Wednesday, April 24, 2013

Truth In Advertising

My four-year-old nephew broke the bell on his bike, and immediately put in a request with Uncle Jason the Bike Guy for a new one.

So, I decided to get him one that's both noisy and educational:

That ought to do the trick.

Monday, April 22, 2013

Lip-Smackingly Delicious Irony

Ah, the used book sale, where one finds gems like the two photographed above in the Sports section.

Maybe I should have a "write a new subtitle" contest for these. Here are my entries: "How Lance Does It: Counsel Has Advised Me Not To Answer That On the Grounds That it May Incriminate Me" and "We Might As Well Win: Otherwise, What Was the Point of Taking All Those Drugs?"

I think I'd rather read that kneeboarding book instead. And I'm terrified of water.

Tuesday, April 16, 2013

The Blue Cylinder Of Triumph

Specifically, this one here, being used for some wicked extreme skateboarding by a tiny Domo:
Can you guess what it is?

That, dear reader, is a blue "hard" elastomer from a Cane Creek Thudbuster suspension seatpost. Specifically, from my dear spouse/tandem stoker's Thudbuster.

So what makes it the Blue Cylinder of Triumph?

That blue/hard elastomer was recently replaced with a grey "soft" elastomer. Why? Because since we bought the Thudbuster, said spouse/stoker has dropped over 60 pounds, making her too light for ol' blue up there. Note that I'm not telling you the color of the OTHER elastomer on the post, which would allow you to approximate my wife's weight before and after -- I may not be the brightest LED on the handlebars, but I'm no fool.

This is really just a long-winded way (like I know any other) of telling said spouse/stoker just how proud I am of her, in front of Blog and everybody. Can't wait to get that new elastomer (and the tandem it's attached to) out on the road.

To paraphrase the scary movie about the big shark, "We're gonna need a bigger chainring."

Sunday, April 7, 2013

Yet Another Ikea Bike

No, this is not the bike-shaped object that Ikea gave away to its employees once upon a time.

This is a bike (granted, a kids' balance/scoot bike, but still, a mode of transport with two inline wheels) crafted from the stock parts of two Ikea stools, complete with a guide handle for the parent/guardian/whatnot.

Two things I totally love about this: One, it's a hack, yes, but the end result doesn't look hacked. It honestly looks like a product that those nutty Swedes could have designed and marketed themselves. They probably would have come up with some more refined/ergonomic handles, and maybe wrapped some hard rubber tires around the wooden wheels, but still, it looks plausible.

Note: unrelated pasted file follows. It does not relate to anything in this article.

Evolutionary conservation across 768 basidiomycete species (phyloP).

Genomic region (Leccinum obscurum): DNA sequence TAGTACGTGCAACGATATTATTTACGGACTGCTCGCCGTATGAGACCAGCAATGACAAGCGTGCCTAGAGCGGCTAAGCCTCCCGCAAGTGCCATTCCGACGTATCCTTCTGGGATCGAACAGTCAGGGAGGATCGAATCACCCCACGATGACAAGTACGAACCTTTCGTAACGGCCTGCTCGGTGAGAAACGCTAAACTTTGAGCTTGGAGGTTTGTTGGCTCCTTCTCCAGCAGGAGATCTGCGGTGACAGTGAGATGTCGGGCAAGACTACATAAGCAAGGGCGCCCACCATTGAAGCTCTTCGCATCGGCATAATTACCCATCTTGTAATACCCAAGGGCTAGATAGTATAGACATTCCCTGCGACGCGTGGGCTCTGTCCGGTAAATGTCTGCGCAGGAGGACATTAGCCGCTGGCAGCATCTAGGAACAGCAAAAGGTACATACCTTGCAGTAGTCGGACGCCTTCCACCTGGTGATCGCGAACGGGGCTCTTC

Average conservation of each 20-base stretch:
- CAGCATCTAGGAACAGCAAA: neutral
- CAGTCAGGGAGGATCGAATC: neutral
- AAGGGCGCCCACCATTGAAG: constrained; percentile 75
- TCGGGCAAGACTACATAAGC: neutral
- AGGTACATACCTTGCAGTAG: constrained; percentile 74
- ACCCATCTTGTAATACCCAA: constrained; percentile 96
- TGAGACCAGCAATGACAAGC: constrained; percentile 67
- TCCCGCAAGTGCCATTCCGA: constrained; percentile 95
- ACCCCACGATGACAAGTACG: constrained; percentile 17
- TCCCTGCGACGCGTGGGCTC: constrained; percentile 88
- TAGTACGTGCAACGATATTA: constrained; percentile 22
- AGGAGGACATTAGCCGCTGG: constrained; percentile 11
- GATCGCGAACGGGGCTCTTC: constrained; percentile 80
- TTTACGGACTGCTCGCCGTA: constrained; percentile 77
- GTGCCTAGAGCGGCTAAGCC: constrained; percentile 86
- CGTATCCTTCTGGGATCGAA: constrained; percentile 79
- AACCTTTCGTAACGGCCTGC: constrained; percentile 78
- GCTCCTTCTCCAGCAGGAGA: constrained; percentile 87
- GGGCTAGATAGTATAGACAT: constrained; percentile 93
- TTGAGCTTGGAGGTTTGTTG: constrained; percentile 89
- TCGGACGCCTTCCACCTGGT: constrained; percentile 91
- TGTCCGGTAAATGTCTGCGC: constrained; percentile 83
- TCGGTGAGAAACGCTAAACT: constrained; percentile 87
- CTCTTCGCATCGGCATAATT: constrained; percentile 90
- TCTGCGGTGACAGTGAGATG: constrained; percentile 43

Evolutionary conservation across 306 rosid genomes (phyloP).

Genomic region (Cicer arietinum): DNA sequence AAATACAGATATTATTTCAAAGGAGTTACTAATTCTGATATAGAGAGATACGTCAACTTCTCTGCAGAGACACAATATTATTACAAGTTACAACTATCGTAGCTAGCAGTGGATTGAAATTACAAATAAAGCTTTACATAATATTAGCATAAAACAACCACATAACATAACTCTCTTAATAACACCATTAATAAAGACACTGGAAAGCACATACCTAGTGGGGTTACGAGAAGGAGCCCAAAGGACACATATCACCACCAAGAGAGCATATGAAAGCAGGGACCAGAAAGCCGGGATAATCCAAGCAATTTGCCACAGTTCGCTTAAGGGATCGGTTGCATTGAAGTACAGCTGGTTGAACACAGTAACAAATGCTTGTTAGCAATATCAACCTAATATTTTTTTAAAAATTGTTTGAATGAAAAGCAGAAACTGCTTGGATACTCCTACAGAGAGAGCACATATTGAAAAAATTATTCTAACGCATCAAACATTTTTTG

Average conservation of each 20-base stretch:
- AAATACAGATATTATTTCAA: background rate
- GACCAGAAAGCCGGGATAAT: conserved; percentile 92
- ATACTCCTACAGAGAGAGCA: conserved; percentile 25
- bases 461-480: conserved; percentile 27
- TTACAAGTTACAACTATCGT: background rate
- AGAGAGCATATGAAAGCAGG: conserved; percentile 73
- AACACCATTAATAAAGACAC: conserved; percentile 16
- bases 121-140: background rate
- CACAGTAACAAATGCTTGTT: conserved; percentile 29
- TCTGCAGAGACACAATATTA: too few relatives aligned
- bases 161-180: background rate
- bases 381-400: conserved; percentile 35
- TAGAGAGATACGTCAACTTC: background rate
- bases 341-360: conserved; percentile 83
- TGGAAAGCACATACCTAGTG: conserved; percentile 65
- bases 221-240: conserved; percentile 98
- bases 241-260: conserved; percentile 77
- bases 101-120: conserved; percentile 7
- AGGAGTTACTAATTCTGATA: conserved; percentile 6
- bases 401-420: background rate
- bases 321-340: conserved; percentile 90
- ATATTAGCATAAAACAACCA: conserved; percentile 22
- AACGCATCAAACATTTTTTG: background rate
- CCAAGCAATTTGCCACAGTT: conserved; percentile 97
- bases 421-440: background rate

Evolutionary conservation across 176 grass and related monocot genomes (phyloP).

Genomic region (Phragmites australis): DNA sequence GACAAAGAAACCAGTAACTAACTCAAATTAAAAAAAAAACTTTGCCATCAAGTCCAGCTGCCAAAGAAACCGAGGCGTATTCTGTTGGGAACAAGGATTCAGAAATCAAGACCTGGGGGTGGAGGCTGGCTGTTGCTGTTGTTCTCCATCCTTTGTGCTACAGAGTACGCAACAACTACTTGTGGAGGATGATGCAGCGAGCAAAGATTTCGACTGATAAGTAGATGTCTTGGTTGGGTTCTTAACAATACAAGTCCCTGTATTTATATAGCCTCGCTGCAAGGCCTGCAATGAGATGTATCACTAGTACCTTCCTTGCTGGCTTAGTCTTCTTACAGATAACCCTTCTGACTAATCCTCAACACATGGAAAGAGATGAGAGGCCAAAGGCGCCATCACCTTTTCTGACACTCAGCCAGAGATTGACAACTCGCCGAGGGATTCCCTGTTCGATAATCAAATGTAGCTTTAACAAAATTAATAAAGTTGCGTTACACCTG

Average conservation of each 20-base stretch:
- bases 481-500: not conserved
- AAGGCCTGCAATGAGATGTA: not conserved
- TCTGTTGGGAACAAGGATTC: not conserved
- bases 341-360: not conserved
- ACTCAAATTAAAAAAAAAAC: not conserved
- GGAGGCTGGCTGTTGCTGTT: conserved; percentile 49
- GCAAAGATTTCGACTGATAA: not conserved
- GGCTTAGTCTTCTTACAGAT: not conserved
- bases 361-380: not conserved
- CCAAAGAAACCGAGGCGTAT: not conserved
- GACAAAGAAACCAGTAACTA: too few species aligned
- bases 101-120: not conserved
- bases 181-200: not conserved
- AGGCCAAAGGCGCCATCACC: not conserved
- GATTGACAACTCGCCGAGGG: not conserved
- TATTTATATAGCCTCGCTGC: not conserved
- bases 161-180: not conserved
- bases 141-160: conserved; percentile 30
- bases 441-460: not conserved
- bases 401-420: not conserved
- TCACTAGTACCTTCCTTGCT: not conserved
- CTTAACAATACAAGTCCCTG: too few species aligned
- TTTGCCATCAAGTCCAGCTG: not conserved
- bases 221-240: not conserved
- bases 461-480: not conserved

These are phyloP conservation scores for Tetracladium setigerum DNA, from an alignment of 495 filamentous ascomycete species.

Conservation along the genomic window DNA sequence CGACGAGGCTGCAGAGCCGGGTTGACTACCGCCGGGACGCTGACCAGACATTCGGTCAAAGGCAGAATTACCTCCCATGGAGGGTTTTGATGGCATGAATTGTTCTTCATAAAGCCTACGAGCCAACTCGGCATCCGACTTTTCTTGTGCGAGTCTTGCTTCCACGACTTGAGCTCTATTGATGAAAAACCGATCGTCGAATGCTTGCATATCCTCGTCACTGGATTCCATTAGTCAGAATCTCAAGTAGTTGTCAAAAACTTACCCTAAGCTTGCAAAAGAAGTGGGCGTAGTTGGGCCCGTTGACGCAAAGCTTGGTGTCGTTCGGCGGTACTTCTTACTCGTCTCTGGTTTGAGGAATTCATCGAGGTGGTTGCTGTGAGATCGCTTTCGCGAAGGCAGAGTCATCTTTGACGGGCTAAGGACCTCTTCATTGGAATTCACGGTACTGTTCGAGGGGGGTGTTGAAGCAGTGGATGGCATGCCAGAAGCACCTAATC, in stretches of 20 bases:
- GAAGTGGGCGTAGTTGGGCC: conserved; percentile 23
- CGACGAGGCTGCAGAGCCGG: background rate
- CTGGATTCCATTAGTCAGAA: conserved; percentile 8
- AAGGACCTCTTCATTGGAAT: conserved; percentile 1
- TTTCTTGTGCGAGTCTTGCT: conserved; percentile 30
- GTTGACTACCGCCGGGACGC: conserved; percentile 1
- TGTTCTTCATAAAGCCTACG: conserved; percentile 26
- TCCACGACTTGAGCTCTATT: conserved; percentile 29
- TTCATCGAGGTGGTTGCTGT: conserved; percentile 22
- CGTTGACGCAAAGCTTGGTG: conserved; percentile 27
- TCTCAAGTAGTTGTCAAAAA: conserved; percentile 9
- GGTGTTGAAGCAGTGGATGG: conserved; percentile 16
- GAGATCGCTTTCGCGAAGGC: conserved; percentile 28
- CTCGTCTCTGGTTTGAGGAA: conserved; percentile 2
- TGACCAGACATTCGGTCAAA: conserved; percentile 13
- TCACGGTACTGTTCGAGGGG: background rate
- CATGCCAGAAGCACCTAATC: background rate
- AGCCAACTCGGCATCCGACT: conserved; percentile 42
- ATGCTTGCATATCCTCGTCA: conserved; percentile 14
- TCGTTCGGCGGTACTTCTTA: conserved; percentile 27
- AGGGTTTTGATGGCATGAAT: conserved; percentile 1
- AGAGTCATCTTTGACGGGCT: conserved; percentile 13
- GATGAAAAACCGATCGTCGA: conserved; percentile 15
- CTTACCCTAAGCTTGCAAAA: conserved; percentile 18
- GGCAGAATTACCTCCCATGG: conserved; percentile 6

Two: I love that the designer made Ikea-style pictogram instructions to go along with the stool-bike, featuring that weird Ziggy-looking character who assembles all Ikea products. The instructions even include my favorite "confused Ziggy-looking guy holding a hammer and staring at the instructions" panel. I love that guy. Hell, I am that guy.

Now it just needs a Swedish-sounding name. Bycikl? Hobbi-hors? Skut? Drat, where's my HTML for umlauts when I need it?

Monday, April 1, 2013

Stupid Human Tricks: My First (And Last) Wheelie

I never learned to pop a wheelie on my bike as a kid. I could lift the front wheel off the ground for a second, but it would immediately drop back down with a resounding thud. (To this day, that description matches my pathetic bunny-hopping skills too.)

However, one of the guys who worked at the first bike shop where I turned a wrench had grown up as an avid BMX freestyler. Even as an over-the-hill late teen, Ryan had skills that would leave your jaw on your top tube. If I put the tailgate down on my old pickup truck, he'd ride up alongside it on his MTB, come to a dead stop, and bunnyhop into the bed in one elegant ker-thump. To this earthbound klutz, it was (and still is) astounding.

So one day, we're circling a trailhead parking lot, waiting for another rider to show up, and Ryan's riding around on just his back wheel with all the ease most people show while riding on both wheels.

I couldn't resist. "How do you DO that, man?"

"Low gear, lift the front, pedal like crazy to get under it, and then just keep pedaling."

That sounded easy enough, so I gave it a shot. It took a few tries, but pretty soon I could hold a wheelie for a couple pedal strokes. Nothing like Ryan's one-wheeled ballet, but a far cry from the no-air-time thud of my youth.

And then, the stars aligned. I got that wheel up, pedaled like a maniac, and I... WAS... DOING... IT! Halfway across the lot... three quarters of the way across the lot... OH, CRAP, I'M RUNNING OUT OF LOT! WHAT DO I DO NOW?

Normal cycling instinct (misguided though it may have been in this case) said to turn the bars, so I turned them. Obviously, nothing happened -- though I must have looked totally radical with the front wheel up in the air and turned 90 degrees. If my brain hadn't been in full-on survival mode, I might have pulled a one-hander for the cameras.

Finally, sense kicked in, and I realized that if I just stopped pedaling, the front wheel would drop and I could ride it out with some style and dignity. Except, of course, the bars were still turned 90 degrees to the left. That front wheel hit pavement perpendicular to my (rather impressive) momentum, stopped that momentum dead, and added one more BMX trick to my repetoire as I did a spectacular Superman over the bars.

Injury to insult? I'd forgotten my gloves that day. Try going back to work as a bike mechanic after you've landed an endo on pavement bare-handed. Every time a wrench pressed into my hamburger-palms for the next month, I was reminded that while I may be many things, "radical and extreme" are not among them.